‘The Last Witch Hunter’ has a crisis of identity

By Nate Taskin

Official "The Last Witch Hunter" Facebook Page
(Official “The Last Witch Hunter” Facebook Page)

“The Last Witch Hunter” just doesn’t know what it wants to be. At times, it styles itself as a tribute to the kitschy sword-and-sandal flicks of the 1980s, much in the vein of “Conan the Barbarian” and “Highlander.”

Other times, it seems to cater to young adult audiences with its modern revamps of classic fantasy tales. And just the same, it tries in vain to hide from its PG-13 rating with a forced grim, dark aesthetic. Here we have an identity crisis on a cinematic scale, and it makes for one disjointed slog of a film.

Carried into existence almost entirely on the back of its star, noted Dungeons and Dragons-enthusiast Vin Diesel, the film revolves around a famed warrior named Kaulder, cursed with immortality by an evil witch queen known as “The Witch Queen” (Julie Engelbrecht). Though he emerges victorious from their fierce battle, he is doomed to walk Earth forever.

Now in the modern day, with a lucrative career in the witch-killing business, Kaulder uncovers a sinister plot that threatens the alliance between witches and humans. With the ability to jump through the dream world and the real world, Kaulder begrudgingly teams up with his priest buddy (the perpetually baby-faced Elijah Wood) and a foxy yet friendly witch named Chloe (Rose Leslie). Together, they must uncover the secret behind this enchanted conspiracy, for the fate of the world rests in their hands.

If you thought based on that premise that this movie sounds like the best thing since roller coasters and apple juice, I couldn’t really blame you. It sounds like a synopsis that Meat Loaf might base his next album on. Except most of the time, the film injects itself with a tedious sense of self-seriousness that extinguishes any stray traces of fun left.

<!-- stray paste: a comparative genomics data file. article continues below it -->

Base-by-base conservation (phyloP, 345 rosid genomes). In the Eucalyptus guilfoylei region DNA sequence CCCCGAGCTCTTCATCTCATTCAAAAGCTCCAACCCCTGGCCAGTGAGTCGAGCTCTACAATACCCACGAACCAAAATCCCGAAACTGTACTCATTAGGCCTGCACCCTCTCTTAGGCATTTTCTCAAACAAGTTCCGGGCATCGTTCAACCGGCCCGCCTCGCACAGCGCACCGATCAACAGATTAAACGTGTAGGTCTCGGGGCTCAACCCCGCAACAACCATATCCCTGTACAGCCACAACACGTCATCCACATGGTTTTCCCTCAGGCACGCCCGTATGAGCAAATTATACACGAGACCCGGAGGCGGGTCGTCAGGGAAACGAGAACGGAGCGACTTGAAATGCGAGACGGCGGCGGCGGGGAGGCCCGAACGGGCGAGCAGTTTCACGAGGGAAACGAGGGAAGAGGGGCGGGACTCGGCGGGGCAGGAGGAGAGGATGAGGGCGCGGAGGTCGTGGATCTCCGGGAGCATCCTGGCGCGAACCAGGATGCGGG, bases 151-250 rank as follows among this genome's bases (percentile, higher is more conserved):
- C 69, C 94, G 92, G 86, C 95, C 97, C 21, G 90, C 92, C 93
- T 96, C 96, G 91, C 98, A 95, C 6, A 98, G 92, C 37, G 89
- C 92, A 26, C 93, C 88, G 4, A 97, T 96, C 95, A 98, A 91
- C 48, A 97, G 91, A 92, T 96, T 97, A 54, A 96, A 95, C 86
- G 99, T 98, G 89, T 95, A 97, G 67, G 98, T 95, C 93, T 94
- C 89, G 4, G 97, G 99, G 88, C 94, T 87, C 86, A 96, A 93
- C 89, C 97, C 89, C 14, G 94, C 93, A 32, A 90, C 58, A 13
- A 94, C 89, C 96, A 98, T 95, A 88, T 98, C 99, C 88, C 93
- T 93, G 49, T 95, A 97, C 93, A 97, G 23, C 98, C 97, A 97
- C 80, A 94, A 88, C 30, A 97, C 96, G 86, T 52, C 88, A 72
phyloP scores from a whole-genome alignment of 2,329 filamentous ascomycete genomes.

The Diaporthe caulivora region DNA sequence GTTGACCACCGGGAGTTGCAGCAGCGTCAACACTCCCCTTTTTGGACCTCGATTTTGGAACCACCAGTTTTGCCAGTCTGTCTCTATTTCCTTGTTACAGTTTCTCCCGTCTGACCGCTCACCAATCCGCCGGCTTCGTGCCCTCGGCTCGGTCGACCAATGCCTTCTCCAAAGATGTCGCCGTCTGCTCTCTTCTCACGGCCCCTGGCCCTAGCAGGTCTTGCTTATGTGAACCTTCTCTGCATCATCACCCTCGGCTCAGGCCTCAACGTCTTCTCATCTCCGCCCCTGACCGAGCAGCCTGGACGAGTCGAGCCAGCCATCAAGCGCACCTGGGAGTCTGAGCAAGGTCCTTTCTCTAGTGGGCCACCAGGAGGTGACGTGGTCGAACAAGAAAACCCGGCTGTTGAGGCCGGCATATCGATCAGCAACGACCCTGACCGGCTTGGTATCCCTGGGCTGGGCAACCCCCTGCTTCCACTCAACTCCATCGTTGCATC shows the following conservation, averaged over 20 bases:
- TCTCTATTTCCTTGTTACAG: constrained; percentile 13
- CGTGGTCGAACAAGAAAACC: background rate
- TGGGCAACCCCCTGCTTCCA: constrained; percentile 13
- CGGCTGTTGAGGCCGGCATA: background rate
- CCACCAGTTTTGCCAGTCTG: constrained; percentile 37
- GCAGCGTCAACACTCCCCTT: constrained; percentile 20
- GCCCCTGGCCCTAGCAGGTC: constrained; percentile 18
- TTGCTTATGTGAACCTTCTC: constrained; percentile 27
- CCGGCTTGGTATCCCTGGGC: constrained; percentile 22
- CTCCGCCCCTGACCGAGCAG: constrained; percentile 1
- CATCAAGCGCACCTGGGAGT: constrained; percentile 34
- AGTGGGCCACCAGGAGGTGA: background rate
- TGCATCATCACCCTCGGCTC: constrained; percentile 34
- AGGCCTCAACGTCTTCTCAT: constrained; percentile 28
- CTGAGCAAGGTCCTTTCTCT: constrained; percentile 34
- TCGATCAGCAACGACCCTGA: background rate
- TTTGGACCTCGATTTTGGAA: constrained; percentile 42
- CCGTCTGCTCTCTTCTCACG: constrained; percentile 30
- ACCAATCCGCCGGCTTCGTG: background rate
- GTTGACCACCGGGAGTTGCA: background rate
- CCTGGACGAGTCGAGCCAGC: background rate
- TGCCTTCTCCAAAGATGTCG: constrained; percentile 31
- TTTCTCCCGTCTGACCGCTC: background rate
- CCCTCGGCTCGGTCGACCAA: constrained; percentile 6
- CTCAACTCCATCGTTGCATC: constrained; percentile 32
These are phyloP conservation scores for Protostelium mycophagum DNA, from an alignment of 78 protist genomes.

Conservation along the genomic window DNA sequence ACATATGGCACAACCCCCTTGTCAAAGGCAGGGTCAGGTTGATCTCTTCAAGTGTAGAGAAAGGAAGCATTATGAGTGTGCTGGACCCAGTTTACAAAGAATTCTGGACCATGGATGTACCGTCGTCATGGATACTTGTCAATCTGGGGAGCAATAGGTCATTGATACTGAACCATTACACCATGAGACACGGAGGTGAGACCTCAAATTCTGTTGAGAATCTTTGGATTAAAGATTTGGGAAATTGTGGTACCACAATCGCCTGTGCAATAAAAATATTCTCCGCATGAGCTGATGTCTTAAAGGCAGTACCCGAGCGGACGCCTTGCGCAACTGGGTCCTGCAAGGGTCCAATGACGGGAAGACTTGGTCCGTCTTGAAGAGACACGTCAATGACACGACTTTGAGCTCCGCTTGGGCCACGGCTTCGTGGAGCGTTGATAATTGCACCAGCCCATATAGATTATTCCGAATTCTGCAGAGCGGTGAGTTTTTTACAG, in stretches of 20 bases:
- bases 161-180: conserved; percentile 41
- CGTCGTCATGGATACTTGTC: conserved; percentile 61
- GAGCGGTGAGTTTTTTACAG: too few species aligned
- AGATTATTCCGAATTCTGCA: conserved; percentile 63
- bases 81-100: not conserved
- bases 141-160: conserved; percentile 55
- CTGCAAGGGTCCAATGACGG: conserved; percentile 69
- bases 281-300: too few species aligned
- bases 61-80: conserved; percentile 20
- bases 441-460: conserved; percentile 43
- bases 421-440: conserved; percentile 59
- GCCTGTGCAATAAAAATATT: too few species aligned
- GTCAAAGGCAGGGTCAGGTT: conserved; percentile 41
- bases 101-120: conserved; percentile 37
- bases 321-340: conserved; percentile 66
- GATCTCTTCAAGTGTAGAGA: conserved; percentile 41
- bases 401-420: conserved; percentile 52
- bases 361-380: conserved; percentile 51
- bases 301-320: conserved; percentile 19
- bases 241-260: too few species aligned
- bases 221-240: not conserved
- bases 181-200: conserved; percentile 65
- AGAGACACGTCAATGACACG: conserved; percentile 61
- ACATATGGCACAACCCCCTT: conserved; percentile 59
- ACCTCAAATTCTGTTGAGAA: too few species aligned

One scene involves a New York bakery that turns insects into cupcakes. Another has Kaulder save an airplane by rubbing two crystals together so that they create enough friction in order to change the weather. Kaulder even has a magical witch compass that he uses as a tracking device. This material is rife with glorious, schlocky potential, but it’s undercut by a bloated sense of weightiness.

If the film has a virtue, that virtue’s name is Vin Diesel. Though his character possesses the emotional nuance of a tree stump, Diesel makes up for it with a sense of conviction that makes him way too good for the movie’s script.

Diesel’s odd facial mix between stone-faced simplicity and brotherly geniality carries “The Fast and the Furious” franchise: a warm-hearted series whose artistic value cinephiles, I hope, will one day admit. His macho sensitivity displays an enormous amount of unrealized promise in the opening minutes of “The Last Witch Hunter,” with his beard, flaming sword, and medieval armor.

Though the actor may never again deliver a performance as powerful as his turn as the Iron Giant, he still occupies a movie whose cynical indifference does not deserve him.

A massive waste of potential, “The Last Witch Hunter” tries to appeal to too many people at once. It aims to please and forgets to ever cultivate an actual personality beyond a pained grunt here or there. If only “The Last Witch Hunter” could embrace its own closeted schlock value and crack a smile every now and then.

Rather than seethe with rage because of moral depravity or a gross lack of effort, I can muster only a dejected sigh when I think about this film. To feel angry about it would be a waste of time. No one feels any tangible amount of joy within “The Last Witch Hunter,” and no one feels any joy outside of it either.

Nate Taskin can be reached at [email protected]